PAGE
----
AREAS OF LAW: Employment; Workers’ compensation; Judicial review; Standard of reviewBoyd v JBS Foods Canada Inc., 2015 ABCA 380 (CanLII)
Where a judicial review court examines and reweighs evidence, it is applying a correctness standard of review and may be improperly substituting its own conclusion for that of the tribunal under review.~
BACKGROUND: The Respondent, Larry Boyd, worked for the Appellant, JBS Foods Canada Inc., and its predecessor from 2000. In 2011 he worked as a down-pull operator at the Appellant’s meat processing facility. This employment required him to transfer cow hides from a moving conveyor to another machine to be processed. When the transferring machine was not working, the Respondent manually transferred the hides. On February 10, 2011, the Respondent complained of an injury from this activity. The following day the Appellant filed an injury report. The report indicated that the Respondent experienced pain in his upper and middle back, right shoulder and neck. The Respondent filed a workers’ compensation (“WCB”) claim to receive compensation for his injuries. The Appellant prepared a physical demands analysis setting out the physical requirements for a down-pull operator, in which it classified the work as requiring light physical activity including occasionally handling less than 10 kgs. The Respondent disagreed, and obtained a critical job demands summary (“CJDS”) from LifeMark Health Centre. The CJDS concluded that the down-pull operator occasionally lifts or manually handles light and medium loads, but also noted that over 300 hides go through the transfer process per hour and a down-pull operator may have to perform 50 manual transfers per day. The Respondent participated in a return-to-work planning meeting but also submitted a description of his job in which he disagreed with the CJDS assessment. He felt the assessment more accurately reflected his work during the summer but not the winter. In the winter hides were significantly heavier and he had to lift, twist, and pull the hides to transfer them. He also stated that in winter he had to do manual transfers very often, because the machine did not properly pick the hides up. The doctor at the processing facility diagnosed the Respondent with bilateral shoulder tendonitis, while the Respondent’s family doctor diagnosed cervical radiculopathy at C4-C6. He ordered an MRI, which showed disc narrowing, disc protrusion, and hypertrophy. In light of the conflicting medical opinions, WCB sought an opinion from its own medical consultant. The WCB doctor noted that the MRI findings did not correlate with symptoms according to medical reporting, and concluded that the symptoms and the MRI findings were inconsistent with the physical demands of the job. The Respondent also received treatment from a chiropractor, who took the opinion that employment duties could have contributed to the Respondent’s pain. The chiropractor reached this conclusion after a review of the other medical reports and a statement from the Respondent that he was required to lift up to 60 lbs on a regular basis. The matter proceeded through WCB case management, dispute resolution, the WCB decision review body, and finally the WCB Appeals Commission. At each stage the decision makers found that the Respondent’s injuries did not arise out of or occur in the course of employment as required by the legislation and the applicable WCB policies. On judicial review, the Court of Queen’s Bench found the Appeals Commission’s conclusion unreasonable because it based its analysis on a faulty understanding of the Respondent’s job. In particular, the judicial review judge noted that the Appeals Commission was fixated on the number of manual transfers the Respondent would perform on a typical day, but did not account for days of prolonged machine failure when significantly more manual transfers would be required. The judge also found the decision unreasonable because the Appeals Commission relied on the WCB doctor’s opinion to the exclusion of the other expert opinions, when the WCB doctor was the only one who received and commented on the CJDS. The matter was remitted back to the Appeals Commission for a new hearing.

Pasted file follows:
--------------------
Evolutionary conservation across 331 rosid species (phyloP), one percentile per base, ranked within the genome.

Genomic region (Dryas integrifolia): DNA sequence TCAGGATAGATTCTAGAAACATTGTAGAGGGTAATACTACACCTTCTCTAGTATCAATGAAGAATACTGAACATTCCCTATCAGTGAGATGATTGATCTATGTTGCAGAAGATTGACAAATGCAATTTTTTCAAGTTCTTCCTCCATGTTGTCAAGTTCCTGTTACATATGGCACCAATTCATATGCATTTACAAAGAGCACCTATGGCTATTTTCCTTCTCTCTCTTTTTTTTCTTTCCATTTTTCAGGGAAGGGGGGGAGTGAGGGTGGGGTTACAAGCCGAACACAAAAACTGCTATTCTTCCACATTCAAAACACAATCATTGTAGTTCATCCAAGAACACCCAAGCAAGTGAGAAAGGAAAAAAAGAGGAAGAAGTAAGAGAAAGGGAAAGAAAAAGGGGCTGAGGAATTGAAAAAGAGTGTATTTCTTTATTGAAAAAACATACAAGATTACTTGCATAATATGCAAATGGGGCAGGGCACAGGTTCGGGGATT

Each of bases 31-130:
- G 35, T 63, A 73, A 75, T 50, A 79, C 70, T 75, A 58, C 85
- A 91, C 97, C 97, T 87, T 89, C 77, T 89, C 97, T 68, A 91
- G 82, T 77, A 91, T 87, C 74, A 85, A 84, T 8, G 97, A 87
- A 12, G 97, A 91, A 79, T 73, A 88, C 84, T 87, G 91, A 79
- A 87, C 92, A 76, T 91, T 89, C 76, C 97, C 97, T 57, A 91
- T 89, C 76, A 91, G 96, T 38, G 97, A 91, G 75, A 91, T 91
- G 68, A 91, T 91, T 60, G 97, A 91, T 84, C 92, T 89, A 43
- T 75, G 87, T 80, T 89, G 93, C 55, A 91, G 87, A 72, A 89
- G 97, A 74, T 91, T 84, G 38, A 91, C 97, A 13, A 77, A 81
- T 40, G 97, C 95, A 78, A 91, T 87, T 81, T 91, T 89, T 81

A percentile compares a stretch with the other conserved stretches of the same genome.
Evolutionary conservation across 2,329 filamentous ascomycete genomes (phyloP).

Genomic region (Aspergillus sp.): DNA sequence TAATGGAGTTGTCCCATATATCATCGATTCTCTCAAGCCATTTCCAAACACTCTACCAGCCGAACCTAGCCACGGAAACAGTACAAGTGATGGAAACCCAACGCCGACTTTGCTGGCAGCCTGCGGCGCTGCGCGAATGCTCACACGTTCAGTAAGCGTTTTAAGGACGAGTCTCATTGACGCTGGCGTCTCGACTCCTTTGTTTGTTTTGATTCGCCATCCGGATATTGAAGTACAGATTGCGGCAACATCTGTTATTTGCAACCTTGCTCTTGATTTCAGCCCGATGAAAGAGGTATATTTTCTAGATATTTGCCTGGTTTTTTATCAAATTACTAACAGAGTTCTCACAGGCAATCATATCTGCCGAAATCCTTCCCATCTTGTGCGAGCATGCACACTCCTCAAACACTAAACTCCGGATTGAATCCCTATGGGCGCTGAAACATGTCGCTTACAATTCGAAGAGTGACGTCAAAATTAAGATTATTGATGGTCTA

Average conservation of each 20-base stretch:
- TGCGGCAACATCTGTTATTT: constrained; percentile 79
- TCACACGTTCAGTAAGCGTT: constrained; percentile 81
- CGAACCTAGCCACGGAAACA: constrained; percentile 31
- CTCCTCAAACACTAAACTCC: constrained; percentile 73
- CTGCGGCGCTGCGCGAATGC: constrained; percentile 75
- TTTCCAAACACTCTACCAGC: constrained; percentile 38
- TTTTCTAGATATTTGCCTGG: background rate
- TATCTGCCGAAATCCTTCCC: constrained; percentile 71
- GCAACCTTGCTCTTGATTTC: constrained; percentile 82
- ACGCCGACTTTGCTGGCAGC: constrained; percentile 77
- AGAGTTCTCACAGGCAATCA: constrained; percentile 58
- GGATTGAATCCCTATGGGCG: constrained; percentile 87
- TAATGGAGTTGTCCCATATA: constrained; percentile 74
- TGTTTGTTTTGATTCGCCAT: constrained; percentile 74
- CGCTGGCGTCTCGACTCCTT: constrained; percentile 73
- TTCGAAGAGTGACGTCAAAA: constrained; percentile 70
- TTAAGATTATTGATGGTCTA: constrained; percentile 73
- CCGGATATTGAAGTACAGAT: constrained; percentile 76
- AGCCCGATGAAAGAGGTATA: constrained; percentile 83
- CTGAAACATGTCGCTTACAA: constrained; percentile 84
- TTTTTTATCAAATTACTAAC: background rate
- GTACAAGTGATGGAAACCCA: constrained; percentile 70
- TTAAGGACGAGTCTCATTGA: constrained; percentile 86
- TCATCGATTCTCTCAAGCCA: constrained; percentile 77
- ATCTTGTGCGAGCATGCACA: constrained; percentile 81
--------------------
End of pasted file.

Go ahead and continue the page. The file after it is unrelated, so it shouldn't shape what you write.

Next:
APPELLATE DECISION: The appeal was allowed. The questions on appeal were whether the reviewing court applied the appropriate standard of review, and whether the Appeals Commission’s decision met the applicable standard. It was clear that the reviewing court properly selected reasonableness as the appropriate standard of review, but the Court of Appeal found that it was de facto applying a correctness standard of review when it overtly examined and reweighed the factual evidence before the Appeals Commission. There was no evidence on the record to show that the Appeals Commission misunderstood the evidence regarding the nature of the Respondent’s job. The reviewing court also improperly speculated and extrapolated from the evidence that was before the Appeals Commission. There was no reason the Respondent could not have provided the CJDS to his medical expert if he wanted a second opinion based on it. The Appeals Commission’s interpretation and application of its own statute, and its conclusion, were reasonable, transparent, and intelligible.